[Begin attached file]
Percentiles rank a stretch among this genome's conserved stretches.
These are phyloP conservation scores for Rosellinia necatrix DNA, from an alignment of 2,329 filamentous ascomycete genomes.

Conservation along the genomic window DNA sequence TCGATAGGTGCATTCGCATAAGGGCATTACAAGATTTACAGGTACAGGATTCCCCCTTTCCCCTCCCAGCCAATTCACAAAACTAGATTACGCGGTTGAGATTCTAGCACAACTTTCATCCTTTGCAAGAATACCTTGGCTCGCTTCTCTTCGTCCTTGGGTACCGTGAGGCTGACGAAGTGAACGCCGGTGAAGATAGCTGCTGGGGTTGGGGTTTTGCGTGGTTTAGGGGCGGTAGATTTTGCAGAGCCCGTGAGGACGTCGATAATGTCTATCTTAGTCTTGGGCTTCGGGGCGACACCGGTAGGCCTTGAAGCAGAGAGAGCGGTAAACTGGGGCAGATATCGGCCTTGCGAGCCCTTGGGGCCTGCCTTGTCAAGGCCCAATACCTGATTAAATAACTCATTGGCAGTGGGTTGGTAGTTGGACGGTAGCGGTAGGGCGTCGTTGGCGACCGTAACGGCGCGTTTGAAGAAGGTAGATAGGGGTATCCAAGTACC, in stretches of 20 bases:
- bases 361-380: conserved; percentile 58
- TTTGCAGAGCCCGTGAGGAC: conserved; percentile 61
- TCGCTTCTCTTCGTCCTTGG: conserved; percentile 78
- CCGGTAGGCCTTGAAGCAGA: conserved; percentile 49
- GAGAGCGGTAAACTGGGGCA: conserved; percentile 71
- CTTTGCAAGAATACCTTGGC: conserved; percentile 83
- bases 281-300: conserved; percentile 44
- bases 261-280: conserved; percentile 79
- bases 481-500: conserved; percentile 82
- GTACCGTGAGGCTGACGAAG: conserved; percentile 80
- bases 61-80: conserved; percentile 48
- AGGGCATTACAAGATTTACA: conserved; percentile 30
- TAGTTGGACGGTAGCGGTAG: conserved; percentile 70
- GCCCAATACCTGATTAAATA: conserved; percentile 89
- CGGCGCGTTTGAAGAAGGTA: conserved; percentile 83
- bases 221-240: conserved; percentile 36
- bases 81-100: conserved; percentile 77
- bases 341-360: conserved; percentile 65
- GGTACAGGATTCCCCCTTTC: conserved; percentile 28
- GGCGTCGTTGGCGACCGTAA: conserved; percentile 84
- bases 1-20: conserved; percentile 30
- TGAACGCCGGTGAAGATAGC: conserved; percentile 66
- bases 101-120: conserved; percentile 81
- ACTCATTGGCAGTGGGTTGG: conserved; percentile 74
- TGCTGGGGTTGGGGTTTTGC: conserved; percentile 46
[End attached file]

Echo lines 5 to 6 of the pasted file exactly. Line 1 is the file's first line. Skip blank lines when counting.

- TTTGCAGAGCCCGTGAGGAC: conserved; percentile 61
- TCGCTTCTCTTCGTCCTTGG: conserved; percentile 78